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Car and DriverCar and Driver

Car and Driver July 2017

This magazine is for automobile enthusiasts interested in domestic and imported autos. Each issue contains road tests and features on performance, sports, international coverage of road race, stock and championship car events, technical reports, personalities and products. Road tests are conducted with electronic equipment by engineers and journalists and the results are an important part of the magazine's review section. Get Car and Driver digital magazine subscription today.

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backfires: the joyful noise of the commentariat, rebutted sporadically by ed.

WAITING GAMES It is a sad time for car lovers when fully half of the 25 “cars” are hideous crossovers [“25 Cars Worth Waiting For,” April 2017]. And the one truly exciting, affordable car is the Honda Civic Type R, a car so ugly even its mother couldn’t love it. I just hope the rest of the automaker herd doesn’t follow the “styling” of the Civic. —Steven K. Poughkeepsie, NY I think you mean 14 cars, and 11 vehicles that don’t belong in this magazine. —Jonathan Bird North Reading, MA I read your “25 Cars Worth Waiting For” article and was surprised that there was no mention of Buick’s sale of Opel in the piece on the new Regal. Living in Montana, I find the all-wheel-drive wagon especially interesting. However, with the Opel sale happening,…

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editor’s letter:

As my bosses keep reminding me, I’m extraordinarily lucky to have this job. The luckiest part is that it allows me to meet guys like Yates. Through adventures as varied as the coastto- coast Cannonball and the writing of such inflammatory genius as The Decline and Fall of the American Automobile Industry, Brock embodied high-speed rebellion, shattering the rules that served to limit our freedom. He stoked young men’s fantasies of driving fast and not giving a shit. And he along with David E. Davis Jr. and Patrick Bedard formed the Holy Trinity of this magazine. When I met him, it was post-post-Cannonball, he had waxed famous, and I half expected him to be someone who thought his name preceded him. If anything, meeting Brock was better than worshipping him…

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road master

THE STATION WAGON has long faced extinction, but a counterpoint to the rise of the crossover and the decline of the sedan can be found in the current wobbly resuscitation of the wagon. Subaru has done its part to preserve an otherwise unfashionable style, recasting the wagon as an outdoorsy hiking shoe that isn’t an SUV. It sold nearly 183,000 Outbacks in 2016. The Audi A4 Allroad and Volkswagen Golf Alltrack, among others, now mimic that template. Latest to the party is Buick, which is getting in on the wagon-conservation effort with its new Regal TourX, the first wagon to wear the tri-shield badge in the 22 years since the Buick Roadmaster Estate wagon expired. EXTERIOR It could be said that the Germany-built Buick Regal TourX is spun from Europe’s Opel Insignia…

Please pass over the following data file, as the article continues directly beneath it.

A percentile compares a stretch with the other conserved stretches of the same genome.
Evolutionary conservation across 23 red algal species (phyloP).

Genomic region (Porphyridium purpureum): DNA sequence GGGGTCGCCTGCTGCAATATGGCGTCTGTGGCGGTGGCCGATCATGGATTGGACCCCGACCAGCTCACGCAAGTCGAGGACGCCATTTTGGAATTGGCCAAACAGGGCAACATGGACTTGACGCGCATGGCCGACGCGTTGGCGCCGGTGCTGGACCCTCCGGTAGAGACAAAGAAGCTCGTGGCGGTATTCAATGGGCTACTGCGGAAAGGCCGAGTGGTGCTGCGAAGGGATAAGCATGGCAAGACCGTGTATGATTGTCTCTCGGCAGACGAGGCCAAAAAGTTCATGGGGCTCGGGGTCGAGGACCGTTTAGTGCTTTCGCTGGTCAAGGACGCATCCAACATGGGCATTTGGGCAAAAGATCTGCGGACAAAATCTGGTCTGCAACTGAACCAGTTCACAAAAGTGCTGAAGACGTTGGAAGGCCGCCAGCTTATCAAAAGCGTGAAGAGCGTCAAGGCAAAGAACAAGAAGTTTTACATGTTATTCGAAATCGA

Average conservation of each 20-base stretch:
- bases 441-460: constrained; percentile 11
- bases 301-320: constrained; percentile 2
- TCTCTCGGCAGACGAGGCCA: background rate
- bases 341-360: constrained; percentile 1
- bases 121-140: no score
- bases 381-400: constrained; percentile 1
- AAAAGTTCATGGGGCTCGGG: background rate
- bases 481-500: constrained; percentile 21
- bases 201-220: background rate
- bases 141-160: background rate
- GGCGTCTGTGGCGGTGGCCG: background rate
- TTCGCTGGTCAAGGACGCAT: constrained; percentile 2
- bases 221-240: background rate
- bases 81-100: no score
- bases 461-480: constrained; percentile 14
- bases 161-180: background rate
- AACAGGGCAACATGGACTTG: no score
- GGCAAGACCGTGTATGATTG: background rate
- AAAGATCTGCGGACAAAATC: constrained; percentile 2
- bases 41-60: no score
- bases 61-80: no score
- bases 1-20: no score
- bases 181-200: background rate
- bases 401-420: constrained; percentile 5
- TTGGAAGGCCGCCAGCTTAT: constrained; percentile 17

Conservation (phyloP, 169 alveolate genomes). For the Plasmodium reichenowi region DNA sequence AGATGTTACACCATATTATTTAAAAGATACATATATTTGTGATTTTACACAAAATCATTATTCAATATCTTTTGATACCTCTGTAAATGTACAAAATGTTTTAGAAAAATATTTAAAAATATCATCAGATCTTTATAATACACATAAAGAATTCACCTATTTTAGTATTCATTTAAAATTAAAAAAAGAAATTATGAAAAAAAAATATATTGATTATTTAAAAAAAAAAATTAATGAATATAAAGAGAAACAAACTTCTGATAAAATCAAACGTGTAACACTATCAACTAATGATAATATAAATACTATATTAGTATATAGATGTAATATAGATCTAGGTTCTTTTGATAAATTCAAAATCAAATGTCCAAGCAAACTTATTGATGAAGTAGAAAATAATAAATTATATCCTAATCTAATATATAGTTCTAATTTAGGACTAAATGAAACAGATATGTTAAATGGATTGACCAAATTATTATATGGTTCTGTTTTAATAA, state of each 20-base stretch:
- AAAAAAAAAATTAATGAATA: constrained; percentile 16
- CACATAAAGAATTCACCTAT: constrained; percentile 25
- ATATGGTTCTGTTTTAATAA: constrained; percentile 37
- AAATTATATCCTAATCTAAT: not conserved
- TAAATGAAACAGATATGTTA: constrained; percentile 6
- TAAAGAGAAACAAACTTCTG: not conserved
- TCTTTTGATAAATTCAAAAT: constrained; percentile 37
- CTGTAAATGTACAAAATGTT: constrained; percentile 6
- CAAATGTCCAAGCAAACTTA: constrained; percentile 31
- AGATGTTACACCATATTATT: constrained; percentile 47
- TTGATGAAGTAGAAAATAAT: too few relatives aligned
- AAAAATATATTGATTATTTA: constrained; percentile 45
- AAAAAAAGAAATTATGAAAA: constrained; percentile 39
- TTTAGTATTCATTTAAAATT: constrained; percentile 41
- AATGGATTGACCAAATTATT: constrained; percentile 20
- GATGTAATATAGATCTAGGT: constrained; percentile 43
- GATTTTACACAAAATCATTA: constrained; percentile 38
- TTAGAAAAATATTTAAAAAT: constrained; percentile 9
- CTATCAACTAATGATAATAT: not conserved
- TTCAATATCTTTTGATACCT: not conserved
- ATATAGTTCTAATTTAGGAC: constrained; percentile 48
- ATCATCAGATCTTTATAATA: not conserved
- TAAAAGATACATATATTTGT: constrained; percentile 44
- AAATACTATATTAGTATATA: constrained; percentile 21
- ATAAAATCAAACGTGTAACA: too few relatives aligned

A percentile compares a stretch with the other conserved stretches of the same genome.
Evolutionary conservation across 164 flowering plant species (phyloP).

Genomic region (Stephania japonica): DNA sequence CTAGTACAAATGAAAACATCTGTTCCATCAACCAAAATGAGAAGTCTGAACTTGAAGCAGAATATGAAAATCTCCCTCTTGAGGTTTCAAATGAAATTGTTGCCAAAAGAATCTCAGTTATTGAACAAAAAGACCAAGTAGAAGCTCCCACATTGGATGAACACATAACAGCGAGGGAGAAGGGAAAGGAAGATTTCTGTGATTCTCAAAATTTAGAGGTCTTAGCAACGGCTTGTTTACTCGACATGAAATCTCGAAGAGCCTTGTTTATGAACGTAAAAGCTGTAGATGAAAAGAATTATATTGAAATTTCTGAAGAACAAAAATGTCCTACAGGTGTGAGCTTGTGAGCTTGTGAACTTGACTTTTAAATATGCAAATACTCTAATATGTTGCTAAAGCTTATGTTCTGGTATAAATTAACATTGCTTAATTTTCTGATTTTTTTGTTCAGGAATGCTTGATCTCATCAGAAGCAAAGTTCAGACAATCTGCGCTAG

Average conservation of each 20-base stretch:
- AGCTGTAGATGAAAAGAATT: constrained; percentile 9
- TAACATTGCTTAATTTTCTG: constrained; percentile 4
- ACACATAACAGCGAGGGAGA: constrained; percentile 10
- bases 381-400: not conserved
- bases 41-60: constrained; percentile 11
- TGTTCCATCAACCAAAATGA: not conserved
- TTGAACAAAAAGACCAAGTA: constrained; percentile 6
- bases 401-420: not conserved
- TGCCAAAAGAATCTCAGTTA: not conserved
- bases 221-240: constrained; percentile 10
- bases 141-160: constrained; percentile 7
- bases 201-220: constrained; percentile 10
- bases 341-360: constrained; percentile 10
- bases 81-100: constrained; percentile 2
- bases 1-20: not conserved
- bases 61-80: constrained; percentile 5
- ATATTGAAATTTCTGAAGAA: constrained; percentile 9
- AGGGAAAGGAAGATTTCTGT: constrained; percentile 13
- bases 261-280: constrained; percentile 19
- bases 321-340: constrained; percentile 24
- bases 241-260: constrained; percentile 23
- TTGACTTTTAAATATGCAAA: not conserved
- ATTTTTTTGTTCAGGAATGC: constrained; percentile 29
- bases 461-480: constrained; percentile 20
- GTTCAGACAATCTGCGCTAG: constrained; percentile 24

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fine print

IN THE BAD OLD days when you busted one plastic switch on a Pontiac Bonneville, your dealer forced you to buy an entire set. Now you can pay a Russian who builds replica Star Wars guns a couple of bucks to ship you a brand-new, OEM-quality part for your old Bonnie. And soon you may want to just make it yourself in your garage. At this point, an aftermarket car part made by a 3-D printer could save you hours and hundreds of dollars, or it might simply snap in half. But just as computer-aided design rewrote automotive engineering in the 1980s, 3-D printing is looking to revolutionize the replacement-parts business, allowing car owners to create precise copies in their own garages, albeit with varying degrees of success at this early…

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hangin’ tough

YOU’VE RUN OUT of garage space and cars are stacked three deep in your driveway. Time to get more real estate! Know where there’s lots of room, often cheap? Airports. A hangar usually comes with security, heat, and electricity, making it the perfect place for your collection. Hangars near big cities can rent for less than $400 per month. Half that at smaller airports gets you 1000 private square feet for automotive hootenanny. But be careful how you go about your business. Responding to a wave of people using airport hangars as personal workshops and garages, the Federal Aviation Administration rewrote the rules to shove out non-aeronautical users. The FAA wants airplanes in hangars, and anything that gets in the way of aeronautical purposes will raise a red flag as of…

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a leadfoot’s library

A LIST OF “BESTS” IS ALWAYS TEMPORARY, but these books will add weight to anyone’s corpus of knowledge for cars, racing, and race drivers. Our list includes recent titles as well as some oldies that deserve reacquaintance. And nobody’s automotive library is complete without Sir Stirling Moss’s All but My Life: Face to Face with Ken Purdy, Purdy’s The Kings of the Road, Denis Jenkinson’s The Racing Driver: The Theory and Practice of Fast Driving, and The Reckoning by the late David Halberstam on the parallels of the American and Japanese car industries. Total Competition: Lessons in Strategy from Formula One Ross Brawn and Adam Parr; Simon & Schuster A valuable peek behind the veil at the politics of Formula 1 and the sport’s economics over the past 20 years. Includes portraits…